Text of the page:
They no longer had to warn her not to talk to strangers. As soon as the seven little men had left, she locked the door, drew the bolt, and slammed the shutters shut on all the windows save one. That last peek to the outside world was propped open, allowing just enough light to fall across the cold dirt floor.
She huddled beneath the window, her head brushing the ledge, too afraid of the darkness to veer beyond the pool of sunshine.
When they returned home from the mines, she still sat there. Her head lolled to one side, her mop of dark hair shadowing her face.
They glanced at one another, their lips tight. It made them jump to come back and see her on the floor, but they knew that the queen was dead. Yet it was not her they feared.
One of the men waddled up to the girl and pressed her shoulder. Her eyes flew open and she gasped a little. Then colour returned to her cheeks and she smiled. It didn't reach her large dark eyes.
"Did you have a bad dream?" one of them asked.
She shook her head.
Lies. They could see it in the trembling of her lips, the shortness of her breath.
She had escaped one nightmare to fall into another. In unison their fingers clenched into fists. Out of grief and desperate hope, they had pushed their beloved girl into the claws of a monster worse than the one that had killed her. They had ripped her from eternity in heaven to more long years on earth, at the mercy of a man whose tyranny gripped a kingdom.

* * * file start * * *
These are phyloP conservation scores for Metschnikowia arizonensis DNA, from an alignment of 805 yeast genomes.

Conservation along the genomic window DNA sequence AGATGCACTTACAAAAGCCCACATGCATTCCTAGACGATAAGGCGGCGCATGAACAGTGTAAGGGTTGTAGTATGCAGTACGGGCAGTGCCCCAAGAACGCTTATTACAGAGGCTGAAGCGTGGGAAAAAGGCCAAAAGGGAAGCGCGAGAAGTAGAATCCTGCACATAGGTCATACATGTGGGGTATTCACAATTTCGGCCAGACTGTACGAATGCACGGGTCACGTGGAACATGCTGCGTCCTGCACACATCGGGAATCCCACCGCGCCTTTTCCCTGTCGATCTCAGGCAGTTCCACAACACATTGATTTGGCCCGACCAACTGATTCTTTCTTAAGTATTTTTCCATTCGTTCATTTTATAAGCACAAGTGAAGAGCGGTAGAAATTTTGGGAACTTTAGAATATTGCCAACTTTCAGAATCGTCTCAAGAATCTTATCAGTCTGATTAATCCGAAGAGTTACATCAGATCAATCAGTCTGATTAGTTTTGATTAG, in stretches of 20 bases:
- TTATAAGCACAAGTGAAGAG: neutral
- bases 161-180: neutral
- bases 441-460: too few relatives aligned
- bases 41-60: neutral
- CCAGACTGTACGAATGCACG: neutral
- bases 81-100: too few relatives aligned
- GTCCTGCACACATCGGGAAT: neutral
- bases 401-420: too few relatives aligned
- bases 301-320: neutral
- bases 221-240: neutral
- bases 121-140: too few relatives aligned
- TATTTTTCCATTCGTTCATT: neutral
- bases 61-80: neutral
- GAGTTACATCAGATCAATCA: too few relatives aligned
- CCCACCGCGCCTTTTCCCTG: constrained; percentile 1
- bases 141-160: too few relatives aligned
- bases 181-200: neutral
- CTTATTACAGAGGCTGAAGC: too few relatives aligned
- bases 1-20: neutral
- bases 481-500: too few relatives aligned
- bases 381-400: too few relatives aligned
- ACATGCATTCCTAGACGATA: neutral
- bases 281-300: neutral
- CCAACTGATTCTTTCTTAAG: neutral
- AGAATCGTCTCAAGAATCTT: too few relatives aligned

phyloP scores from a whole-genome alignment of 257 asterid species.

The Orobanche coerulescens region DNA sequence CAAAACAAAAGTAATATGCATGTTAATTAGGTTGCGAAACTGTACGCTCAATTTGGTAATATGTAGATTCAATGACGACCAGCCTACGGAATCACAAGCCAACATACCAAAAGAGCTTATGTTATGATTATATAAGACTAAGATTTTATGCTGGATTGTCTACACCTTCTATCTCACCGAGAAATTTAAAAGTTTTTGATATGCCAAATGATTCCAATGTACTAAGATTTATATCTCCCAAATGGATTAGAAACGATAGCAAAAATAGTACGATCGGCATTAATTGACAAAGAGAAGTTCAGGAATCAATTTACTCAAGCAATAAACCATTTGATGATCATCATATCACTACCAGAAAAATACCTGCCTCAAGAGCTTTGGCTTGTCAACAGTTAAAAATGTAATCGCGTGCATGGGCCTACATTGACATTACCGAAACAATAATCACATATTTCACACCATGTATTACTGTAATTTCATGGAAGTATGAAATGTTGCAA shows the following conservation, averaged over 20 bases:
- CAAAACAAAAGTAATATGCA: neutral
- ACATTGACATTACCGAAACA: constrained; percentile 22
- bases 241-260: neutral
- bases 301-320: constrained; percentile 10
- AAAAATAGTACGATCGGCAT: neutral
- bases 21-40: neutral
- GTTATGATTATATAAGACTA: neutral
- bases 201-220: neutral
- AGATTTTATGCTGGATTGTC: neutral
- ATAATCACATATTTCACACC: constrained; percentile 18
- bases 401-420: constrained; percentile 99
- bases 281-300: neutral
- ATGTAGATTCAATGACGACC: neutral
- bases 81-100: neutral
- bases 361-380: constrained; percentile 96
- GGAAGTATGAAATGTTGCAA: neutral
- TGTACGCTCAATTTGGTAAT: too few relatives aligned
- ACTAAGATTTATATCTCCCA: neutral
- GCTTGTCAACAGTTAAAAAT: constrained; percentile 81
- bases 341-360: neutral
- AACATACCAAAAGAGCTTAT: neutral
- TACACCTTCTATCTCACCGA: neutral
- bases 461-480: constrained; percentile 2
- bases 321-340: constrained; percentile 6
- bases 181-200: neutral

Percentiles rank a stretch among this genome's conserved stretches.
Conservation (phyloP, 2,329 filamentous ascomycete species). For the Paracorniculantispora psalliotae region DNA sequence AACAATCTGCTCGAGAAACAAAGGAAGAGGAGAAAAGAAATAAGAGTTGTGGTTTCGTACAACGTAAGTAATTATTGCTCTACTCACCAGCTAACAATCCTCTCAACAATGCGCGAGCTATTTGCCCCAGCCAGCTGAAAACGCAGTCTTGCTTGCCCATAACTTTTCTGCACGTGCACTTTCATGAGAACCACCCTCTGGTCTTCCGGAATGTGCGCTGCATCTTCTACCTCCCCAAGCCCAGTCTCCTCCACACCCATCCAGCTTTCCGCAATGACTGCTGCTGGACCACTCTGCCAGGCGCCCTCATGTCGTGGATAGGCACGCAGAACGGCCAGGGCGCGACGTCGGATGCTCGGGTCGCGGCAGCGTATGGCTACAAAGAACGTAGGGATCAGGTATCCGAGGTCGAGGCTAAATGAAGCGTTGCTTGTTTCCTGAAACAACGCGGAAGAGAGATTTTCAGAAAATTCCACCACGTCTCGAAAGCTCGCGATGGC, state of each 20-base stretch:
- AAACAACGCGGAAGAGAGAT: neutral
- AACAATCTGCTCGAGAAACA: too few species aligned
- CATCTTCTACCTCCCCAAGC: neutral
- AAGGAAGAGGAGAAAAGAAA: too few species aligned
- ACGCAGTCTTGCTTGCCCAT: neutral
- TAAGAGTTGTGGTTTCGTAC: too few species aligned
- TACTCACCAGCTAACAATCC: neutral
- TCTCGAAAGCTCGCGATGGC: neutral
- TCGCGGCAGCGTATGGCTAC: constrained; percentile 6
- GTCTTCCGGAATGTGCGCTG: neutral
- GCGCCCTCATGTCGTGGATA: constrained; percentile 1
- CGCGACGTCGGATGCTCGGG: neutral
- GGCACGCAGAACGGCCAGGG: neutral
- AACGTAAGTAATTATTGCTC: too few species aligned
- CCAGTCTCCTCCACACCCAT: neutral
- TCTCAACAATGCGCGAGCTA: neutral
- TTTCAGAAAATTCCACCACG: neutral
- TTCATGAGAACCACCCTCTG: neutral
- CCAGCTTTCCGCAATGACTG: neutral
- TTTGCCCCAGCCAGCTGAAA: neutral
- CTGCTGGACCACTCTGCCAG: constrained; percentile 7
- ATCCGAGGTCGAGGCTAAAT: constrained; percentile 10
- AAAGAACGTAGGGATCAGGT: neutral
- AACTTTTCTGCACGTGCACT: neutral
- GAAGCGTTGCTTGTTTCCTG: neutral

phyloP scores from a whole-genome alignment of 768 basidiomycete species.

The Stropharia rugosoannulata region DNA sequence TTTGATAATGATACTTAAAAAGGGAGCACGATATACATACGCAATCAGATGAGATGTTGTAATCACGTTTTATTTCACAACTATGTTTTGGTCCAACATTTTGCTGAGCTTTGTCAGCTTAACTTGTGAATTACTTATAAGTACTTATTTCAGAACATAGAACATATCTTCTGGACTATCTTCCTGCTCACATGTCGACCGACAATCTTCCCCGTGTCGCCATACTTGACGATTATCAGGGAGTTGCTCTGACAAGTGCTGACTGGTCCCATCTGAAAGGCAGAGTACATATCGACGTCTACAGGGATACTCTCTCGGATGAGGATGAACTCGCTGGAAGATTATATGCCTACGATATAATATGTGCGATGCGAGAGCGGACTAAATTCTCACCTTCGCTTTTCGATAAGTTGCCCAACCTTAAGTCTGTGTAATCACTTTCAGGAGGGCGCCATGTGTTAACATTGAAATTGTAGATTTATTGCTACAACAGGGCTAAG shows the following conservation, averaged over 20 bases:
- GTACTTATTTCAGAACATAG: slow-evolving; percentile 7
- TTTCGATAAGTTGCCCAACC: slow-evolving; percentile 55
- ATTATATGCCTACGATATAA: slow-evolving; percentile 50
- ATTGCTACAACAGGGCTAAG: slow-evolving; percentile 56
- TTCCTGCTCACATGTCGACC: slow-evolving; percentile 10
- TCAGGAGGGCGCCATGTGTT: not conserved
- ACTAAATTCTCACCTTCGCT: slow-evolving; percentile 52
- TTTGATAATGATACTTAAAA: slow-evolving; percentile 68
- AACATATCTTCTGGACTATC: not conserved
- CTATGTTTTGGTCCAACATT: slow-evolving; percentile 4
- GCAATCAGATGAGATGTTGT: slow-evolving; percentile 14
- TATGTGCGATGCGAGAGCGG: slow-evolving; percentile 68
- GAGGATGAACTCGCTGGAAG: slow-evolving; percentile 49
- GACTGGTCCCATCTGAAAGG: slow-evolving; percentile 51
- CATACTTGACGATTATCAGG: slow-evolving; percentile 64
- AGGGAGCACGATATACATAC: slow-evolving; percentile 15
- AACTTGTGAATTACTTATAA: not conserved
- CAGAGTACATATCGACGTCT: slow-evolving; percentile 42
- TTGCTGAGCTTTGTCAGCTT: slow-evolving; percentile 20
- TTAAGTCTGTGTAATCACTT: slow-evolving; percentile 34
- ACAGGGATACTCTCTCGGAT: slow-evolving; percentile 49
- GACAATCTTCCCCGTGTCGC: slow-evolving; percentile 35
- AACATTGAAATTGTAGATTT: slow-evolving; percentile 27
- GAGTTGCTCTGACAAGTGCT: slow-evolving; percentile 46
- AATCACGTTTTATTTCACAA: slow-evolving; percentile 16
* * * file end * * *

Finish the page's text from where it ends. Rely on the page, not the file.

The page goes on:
"I shall love her all my days," he'd vowed.
Until she objected about the way he treated his subjects. Then she had turned into his enemy.
The girl rose to her feet and threw open the rest of the shutters. The tiny cottage glowed in the soft evening light, but she could only shiver. The seven little men took up their guard at the door. If the man who called himself a king ever came again, they would know what to do. Until then, they waited in fear, the darkness within gnawing away at the sunshine without.
It was a poison worse than any the girl had tasted. This apple killed not only the body, but the soul.